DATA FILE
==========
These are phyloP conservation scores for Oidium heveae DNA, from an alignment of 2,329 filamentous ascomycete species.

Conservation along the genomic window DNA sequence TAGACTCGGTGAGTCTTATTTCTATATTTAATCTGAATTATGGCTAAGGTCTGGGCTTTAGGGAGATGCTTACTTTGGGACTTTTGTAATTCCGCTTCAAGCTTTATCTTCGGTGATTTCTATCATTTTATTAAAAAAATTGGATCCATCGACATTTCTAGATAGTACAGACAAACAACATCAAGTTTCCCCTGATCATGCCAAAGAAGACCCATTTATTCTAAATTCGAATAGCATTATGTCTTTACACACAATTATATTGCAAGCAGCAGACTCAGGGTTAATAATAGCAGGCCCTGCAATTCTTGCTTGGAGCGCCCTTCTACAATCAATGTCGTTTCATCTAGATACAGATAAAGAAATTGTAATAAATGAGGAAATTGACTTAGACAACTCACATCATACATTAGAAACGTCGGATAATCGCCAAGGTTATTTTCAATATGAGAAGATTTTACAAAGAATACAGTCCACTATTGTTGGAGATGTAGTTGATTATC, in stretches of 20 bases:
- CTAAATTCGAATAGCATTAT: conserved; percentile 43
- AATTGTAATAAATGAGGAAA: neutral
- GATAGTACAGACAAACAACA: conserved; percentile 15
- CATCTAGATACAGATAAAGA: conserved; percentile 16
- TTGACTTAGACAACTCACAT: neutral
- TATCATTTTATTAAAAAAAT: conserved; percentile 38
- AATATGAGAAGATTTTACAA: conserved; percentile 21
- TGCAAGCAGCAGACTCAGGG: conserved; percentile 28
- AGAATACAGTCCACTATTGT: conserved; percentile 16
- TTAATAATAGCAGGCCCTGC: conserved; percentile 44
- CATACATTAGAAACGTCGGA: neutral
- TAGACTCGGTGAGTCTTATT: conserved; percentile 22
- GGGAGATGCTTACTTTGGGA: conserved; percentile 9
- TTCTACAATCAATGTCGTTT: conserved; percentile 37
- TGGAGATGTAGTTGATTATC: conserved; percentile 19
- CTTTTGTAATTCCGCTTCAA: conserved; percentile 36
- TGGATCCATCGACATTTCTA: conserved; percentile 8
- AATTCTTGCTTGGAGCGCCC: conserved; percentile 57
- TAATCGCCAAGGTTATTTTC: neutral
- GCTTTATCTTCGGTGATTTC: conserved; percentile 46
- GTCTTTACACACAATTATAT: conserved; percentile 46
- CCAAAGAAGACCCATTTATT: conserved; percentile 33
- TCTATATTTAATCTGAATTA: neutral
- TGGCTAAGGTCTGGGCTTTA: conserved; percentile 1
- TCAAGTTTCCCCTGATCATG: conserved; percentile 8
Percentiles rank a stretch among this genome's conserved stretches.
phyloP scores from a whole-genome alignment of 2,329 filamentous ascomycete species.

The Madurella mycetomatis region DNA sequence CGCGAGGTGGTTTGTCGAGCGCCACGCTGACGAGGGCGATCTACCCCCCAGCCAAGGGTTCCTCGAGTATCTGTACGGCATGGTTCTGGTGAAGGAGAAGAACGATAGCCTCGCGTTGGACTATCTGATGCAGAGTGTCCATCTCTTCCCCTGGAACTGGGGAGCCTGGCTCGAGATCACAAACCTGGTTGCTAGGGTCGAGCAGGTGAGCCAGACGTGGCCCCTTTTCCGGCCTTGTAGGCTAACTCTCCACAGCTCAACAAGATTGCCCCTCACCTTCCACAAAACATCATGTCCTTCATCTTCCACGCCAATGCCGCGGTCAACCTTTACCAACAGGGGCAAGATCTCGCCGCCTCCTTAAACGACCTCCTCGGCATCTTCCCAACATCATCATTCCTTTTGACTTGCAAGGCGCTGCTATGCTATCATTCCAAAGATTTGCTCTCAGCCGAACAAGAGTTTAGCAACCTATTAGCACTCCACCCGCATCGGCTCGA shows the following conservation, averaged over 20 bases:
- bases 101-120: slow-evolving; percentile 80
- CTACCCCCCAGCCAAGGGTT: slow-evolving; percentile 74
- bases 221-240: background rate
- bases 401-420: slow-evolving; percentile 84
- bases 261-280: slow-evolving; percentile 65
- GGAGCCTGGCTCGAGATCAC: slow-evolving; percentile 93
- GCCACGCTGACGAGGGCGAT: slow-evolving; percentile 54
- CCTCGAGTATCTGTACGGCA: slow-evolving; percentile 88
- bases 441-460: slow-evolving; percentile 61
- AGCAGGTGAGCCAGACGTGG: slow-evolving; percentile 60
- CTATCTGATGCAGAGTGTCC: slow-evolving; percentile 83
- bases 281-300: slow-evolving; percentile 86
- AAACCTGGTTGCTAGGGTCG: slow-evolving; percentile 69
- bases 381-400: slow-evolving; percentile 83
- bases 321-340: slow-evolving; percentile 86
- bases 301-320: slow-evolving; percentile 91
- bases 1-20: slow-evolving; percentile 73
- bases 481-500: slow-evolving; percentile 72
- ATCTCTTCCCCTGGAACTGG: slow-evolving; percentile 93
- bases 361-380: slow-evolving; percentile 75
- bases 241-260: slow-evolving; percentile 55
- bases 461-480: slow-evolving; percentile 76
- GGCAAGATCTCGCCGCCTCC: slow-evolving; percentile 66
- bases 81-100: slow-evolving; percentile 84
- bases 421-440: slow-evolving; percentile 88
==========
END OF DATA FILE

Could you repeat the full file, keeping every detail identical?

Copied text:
These are phyloP conservation scores for Oidium heveae DNA, from an alignment of 2,329 filamentous ascomycete species.

Conservation along the genomic window DNA sequence TAGACTCGGTGAGTCTTATTTCTATATTTAATCTGAATTATGGCTAAGGTCTGGGCTTTAGGGAGATGCTTACTTTGGGACTTTTGTAATTCCGCTTCAAGCTTTATCTTCGGTGATTTCTATCATTTTATTAAAAAAATTGGATCCATCGACATTTCTAGATAGTACAGACAAACAACATCAAGTTTCCCCTGATCATGCCAAAGAAGACCCATTTATTCTAAATTCGAATAGCATTATGTCTTTACACACAATTATATTGCAAGCAGCAGACTCAGGGTTAATAATAGCAGGCCCTGCAATTCTTGCTTGGAGCGCCCTTCTACAATCAATGTCGTTTCATCTAGATACAGATAAAGAAATTGTAATAAATGAGGAAATTGACTTAGACAACTCACATCATACATTAGAAACGTCGGATAATCGCCAAGGTTATTTTCAATATGAGAAGATTTTACAAAGAATACAGTCCACTATTGTTGGAGATGTAGTTGATTATC, in stretches of 20 bases:
- CTAAATTCGAATAGCATTAT: conserved; percentile 43
- AATTGTAATAAATGAGGAAA: neutral
- GATAGTACAGACAAACAACA: conserved; percentile 15
- CATCTAGATACAGATAAAGA: conserved; percentile 16
- TTGACTTAGACAACTCACAT: neutral
- TATCATTTTATTAAAAAAAT: conserved; percentile 38
- AATATGAGAAGATTTTACAA: conserved; percentile 21
- TGCAAGCAGCAGACTCAGGG: conserved; percentile 28
- AGAATACAGTCCACTATTGT: conserved; percentile 16
- TTAATAATAGCAGGCCCTGC: conserved; percentile 44
- CATACATTAGAAACGTCGGA: neutral
- TAGACTCGGTGAGTCTTATT: conserved; percentile 22
- GGGAGATGCTTACTTTGGGA: conserved; percentile 9
- TTCTACAATCAATGTCGTTT: conserved; percentile 37
- TGGAGATGTAGTTGATTATC: conserved; percentile 19
- CTTTTGTAATTCCGCTTCAA: conserved; percentile 36
- TGGATCCATCGACATTTCTA: conserved; percentile 8
- AATTCTTGCTTGGAGCGCCC: conserved; percentile 57
- TAATCGCCAAGGTTATTTTC: neutral
- GCTTTATCTTCGGTGATTTC: conserved; percentile 46
- GTCTTTACACACAATTATAT: conserved; percentile 46
- CCAAAGAAGACCCATTTATT: conserved; percentile 33
- TCTATATTTAATCTGAATTA: neutral
- TGGCTAAGGTCTGGGCTTTA: conserved; percentile 1
- TCAAGTTTCCCCTGATCATG: conserved; percentile 8
Percentiles rank a stretch among this genome's conserved stretches.
phyloP scores from a whole-genome alignment of 2,329 filamentous ascomycete species.

The Madurella mycetomatis region DNA sequence CGCGAGGTGGTTTGTCGAGCGCCACGCTGACGAGGGCGATCTACCCCCCAGCCAAGGGTTCCTCGAGTATCTGTACGGCATGGTTCTGGTGAAGGAGAAGAACGATAGCCTCGCGTTGGACTATCTGATGCAGAGTGTCCATCTCTTCCCCTGGAACTGGGGAGCCTGGCTCGAGATCACAAACCTGGTTGCTAGGGTCGAGCAGGTGAGCCAGACGTGGCCCCTTTTCCGGCCTTGTAGGCTAACTCTCCACAGCTCAACAAGATTGCCCCTCACCTTCCACAAAACATCATGTCCTTCATCTTCCACGCCAATGCCGCGGTCAACCTTTACCAACAGGGGCAAGATCTCGCCGCCTCCTTAAACGACCTCCTCGGCATCTTCCCAACATCATCATTCCTTTTGACTTGCAAGGCGCTGCTATGCTATCATTCCAAAGATTTGCTCTCAGCCGAACAAGAGTTTAGCAACCTATTAGCACTCCACCCGCATCGGCTCGA shows the following conservation, averaged over 20 bases:
- bases 101-120: slow-evolving; percentile 80
- CTACCCCCCAGCCAAGGGTT: slow-evolving; percentile 74
- bases 221-240: background rate
- bases 401-420: slow-evolving; percentile 84
- bases 261-280: slow-evolving; percentile 65
- GGAGCCTGGCTCGAGATCAC: slow-evolving; percentile 93
- GCCACGCTGACGAGGGCGAT: slow-evolving; percentile 54
- CCTCGAGTATCTGTACGGCA: slow-evolving; percentile 88
- bases 441-460: slow-evolving; percentile 61
- AGCAGGTGAGCCAGACGTGG: slow-evolving; percentile 60
- CTATCTGATGCAGAGTGTCC: slow-evolving; percentile 83
- bases 281-300: slow-evolving; percentile 86
- AAACCTGGTTGCTAGGGTCG: slow-evolving; percentile 69
- bases 381-400: slow-evolving; percentile 83
- bases 321-340: slow-evolving; percentile 86
- bases 301-320: slow-evolving; percentile 91
- bases 1-20: slow-evolving; percentile 73
- bases 481-500: slow-evolving; percentile 72
- ATCTCTTCCCCTGGAACTGG: slow-evolving; percentile 93
- bases 361-380: slow-evolving; percentile 75
- bases 241-260: slow-evolving; percentile 55
- bases 461-480: slow-evolving; percentile 76
- GGCAAGATCTCGCCGCCTCC: slow-evolving; percentile 66
- bases 81-100: slow-evolving; percentile 84
- bases 421-440: slow-evolving; percentile 88